Culture Points is a series of posts that quickly explain broad cultural concepts, communication styles, norms, values, and orientations, which help us make sense of cultural differences and suspend judgement. These posts are like overlooks or viewpoints that can help us pause and gain perspective on any intercultural journey. They are part of our step-by-step guide to living abroad, Culture Trek.
In the story called “The blind men and the elephant”, originally developed in south Asia, six blind men encounter an elephant for the first time. Each of them touches a different part of the animal and their variety of perspectives leads to different assumptions of what an elephant is. This story depicts how reality can be perceived in many ways and that there is almost always more than just one ultimate truth. Like this metaphor, culture is a concept which is not easy to define. A better understanding of culture’s complexity makes it easier to navigate and appreciate the cultural variety that we experience.
But what is culture exactly? How can we define such an abstract concept?
According to Dr. Milton Bennett, an intercultural communication researcher who has advised AFS, culture can be defined as shared characteristics (values, behaviors, beliefs, attitudes, etc.) and learned tendencies or patterns of a group that are transferred from one generation to the next and can adapt slowly over time. Moreover, every individual has a cultural background that affects their way of thinking, behaving, and feeling, and it functions as a system of orientation. Culture influences our perception of the world and one needs to be aware of one’s own system of orientation to figure out the best way to interact with foreign rules, structures, and people from different cultures.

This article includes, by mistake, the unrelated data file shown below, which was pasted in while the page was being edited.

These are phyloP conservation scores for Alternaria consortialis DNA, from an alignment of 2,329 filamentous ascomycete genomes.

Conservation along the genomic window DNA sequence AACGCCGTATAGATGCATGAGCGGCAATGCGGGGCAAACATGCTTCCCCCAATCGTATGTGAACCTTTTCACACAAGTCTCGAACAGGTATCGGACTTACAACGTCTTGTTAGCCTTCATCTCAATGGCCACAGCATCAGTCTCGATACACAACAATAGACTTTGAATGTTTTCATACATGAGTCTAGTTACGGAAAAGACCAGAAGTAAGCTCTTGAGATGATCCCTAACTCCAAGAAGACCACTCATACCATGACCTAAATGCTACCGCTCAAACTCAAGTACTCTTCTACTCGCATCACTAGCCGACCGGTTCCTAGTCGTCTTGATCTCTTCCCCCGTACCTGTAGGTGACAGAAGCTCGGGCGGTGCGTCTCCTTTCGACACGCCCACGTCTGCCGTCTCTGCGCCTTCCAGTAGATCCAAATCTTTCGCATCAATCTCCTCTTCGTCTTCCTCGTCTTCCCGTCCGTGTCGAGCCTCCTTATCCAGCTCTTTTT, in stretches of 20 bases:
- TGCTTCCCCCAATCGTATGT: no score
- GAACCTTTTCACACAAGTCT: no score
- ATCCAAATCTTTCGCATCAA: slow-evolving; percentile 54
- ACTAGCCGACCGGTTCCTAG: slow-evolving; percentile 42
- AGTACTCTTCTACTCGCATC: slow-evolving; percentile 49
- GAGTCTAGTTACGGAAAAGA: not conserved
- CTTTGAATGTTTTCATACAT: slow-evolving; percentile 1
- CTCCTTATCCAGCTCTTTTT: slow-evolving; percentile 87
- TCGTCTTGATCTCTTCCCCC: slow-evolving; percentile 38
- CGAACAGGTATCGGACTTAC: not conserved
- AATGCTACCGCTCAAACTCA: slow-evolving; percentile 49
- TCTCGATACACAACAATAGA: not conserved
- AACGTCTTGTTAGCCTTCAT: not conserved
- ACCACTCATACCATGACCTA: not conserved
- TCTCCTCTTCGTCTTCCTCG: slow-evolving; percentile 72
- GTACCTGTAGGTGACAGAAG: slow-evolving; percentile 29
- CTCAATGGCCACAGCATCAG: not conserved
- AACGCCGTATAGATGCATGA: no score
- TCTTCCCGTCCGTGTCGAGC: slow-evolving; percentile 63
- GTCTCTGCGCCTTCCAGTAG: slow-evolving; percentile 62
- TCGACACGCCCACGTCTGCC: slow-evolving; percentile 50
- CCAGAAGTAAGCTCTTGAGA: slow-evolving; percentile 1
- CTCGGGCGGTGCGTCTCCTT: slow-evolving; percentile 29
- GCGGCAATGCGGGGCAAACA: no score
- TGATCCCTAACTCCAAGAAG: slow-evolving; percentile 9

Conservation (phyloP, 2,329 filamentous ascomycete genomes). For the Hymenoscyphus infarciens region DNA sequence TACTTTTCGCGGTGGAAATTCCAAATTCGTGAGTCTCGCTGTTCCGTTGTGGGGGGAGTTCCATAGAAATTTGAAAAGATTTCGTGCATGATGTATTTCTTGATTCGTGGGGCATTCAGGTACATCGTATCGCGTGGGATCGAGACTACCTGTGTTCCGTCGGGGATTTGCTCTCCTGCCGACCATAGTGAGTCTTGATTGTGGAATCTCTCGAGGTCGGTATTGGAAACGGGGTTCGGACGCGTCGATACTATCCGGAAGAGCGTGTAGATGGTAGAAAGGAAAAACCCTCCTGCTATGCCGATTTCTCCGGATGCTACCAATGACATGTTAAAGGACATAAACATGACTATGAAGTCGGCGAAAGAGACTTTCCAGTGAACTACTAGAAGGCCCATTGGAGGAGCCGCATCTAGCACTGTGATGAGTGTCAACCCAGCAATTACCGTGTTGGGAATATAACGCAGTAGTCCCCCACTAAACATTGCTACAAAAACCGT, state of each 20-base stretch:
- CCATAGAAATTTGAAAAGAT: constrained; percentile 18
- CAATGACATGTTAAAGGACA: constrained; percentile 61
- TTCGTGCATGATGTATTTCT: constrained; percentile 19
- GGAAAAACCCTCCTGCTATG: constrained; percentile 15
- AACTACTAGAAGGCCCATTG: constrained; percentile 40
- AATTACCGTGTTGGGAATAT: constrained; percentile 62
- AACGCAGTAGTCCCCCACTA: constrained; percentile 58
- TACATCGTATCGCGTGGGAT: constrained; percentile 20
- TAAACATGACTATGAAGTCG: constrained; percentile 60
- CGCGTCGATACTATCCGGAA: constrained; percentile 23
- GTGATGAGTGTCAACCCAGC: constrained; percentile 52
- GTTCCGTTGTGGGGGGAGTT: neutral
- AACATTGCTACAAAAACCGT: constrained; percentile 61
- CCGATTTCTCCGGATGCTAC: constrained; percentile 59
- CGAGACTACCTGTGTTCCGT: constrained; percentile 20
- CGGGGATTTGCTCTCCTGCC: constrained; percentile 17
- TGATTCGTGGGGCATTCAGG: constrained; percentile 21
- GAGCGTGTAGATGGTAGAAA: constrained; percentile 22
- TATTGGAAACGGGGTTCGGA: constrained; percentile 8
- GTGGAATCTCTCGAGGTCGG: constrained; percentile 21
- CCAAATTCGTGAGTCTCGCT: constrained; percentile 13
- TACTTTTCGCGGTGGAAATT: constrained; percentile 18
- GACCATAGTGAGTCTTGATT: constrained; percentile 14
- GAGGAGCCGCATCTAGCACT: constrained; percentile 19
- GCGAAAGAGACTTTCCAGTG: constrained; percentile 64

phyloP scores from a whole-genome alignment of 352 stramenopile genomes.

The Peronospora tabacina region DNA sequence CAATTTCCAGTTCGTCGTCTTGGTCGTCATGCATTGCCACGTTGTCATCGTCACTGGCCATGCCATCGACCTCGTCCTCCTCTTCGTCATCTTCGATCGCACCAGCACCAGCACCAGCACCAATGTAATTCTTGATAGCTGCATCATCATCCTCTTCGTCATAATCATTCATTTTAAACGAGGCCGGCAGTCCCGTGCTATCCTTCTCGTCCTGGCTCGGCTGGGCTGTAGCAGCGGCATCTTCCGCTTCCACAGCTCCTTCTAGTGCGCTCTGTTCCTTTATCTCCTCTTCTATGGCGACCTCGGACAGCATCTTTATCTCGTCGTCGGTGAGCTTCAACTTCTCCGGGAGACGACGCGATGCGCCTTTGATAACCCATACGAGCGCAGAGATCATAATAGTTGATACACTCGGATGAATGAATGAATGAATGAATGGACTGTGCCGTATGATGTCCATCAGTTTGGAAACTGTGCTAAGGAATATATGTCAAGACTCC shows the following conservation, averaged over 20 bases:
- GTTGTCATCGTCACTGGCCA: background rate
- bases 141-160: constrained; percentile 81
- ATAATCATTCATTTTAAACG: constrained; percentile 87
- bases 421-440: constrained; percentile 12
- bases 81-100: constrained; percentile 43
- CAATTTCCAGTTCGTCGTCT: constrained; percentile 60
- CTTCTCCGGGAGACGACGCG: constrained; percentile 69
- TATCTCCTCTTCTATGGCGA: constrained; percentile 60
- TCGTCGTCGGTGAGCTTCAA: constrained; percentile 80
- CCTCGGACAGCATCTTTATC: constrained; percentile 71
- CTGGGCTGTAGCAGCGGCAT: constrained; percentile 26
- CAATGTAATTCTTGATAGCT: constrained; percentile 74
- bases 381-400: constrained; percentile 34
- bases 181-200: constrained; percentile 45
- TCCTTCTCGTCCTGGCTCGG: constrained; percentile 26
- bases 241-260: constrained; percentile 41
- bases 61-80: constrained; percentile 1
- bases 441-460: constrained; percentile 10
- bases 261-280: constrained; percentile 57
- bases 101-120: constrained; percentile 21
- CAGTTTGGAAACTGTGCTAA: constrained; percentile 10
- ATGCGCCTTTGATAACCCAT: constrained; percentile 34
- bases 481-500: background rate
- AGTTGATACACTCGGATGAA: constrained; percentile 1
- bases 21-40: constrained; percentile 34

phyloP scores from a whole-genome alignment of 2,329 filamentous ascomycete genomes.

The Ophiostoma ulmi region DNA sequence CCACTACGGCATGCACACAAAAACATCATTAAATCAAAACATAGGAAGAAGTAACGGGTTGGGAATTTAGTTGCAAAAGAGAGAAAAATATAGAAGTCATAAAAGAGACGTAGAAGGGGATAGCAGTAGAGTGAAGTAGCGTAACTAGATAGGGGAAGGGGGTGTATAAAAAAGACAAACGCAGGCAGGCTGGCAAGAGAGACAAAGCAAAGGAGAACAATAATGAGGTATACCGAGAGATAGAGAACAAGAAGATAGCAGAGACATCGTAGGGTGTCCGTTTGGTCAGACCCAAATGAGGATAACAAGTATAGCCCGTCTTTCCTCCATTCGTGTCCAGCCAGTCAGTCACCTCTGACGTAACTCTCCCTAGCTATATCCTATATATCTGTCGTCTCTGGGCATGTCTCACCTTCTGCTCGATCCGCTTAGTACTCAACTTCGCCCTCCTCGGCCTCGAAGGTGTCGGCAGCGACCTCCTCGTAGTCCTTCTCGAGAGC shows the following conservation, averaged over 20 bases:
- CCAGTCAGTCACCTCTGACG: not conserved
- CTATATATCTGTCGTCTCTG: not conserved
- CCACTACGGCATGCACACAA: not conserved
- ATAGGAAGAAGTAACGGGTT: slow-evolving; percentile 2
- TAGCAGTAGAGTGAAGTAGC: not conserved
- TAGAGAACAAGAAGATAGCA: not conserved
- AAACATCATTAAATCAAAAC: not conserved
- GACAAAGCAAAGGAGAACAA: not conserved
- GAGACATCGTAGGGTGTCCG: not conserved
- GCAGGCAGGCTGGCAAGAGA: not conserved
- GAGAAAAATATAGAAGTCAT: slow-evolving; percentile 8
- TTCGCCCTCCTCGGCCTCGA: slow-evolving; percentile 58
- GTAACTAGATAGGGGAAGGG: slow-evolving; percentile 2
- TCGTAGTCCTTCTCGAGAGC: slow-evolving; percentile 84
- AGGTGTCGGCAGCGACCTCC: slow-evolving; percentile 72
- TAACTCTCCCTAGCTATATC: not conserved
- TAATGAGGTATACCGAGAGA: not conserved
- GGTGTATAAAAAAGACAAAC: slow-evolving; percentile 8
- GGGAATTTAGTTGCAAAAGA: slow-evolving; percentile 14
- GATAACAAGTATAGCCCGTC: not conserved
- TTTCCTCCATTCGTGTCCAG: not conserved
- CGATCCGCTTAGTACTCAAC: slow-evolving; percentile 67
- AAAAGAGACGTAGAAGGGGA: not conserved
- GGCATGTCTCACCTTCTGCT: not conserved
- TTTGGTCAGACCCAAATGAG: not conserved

Some facets or manifestations of culture are more obvious and concrete (like art or attire), while others are less noticeable or subconscious (like body language or the social values that dictate it). A helpful way to make this complex concept and its different aspects more tangible is by using models that help us visualize it.
To explore those models, dig deeper into the article “Concepts and Theories of Culture” from which this Culture Point borrows, or play with the iceberg model in Culture Trek under “Identifying Culture”.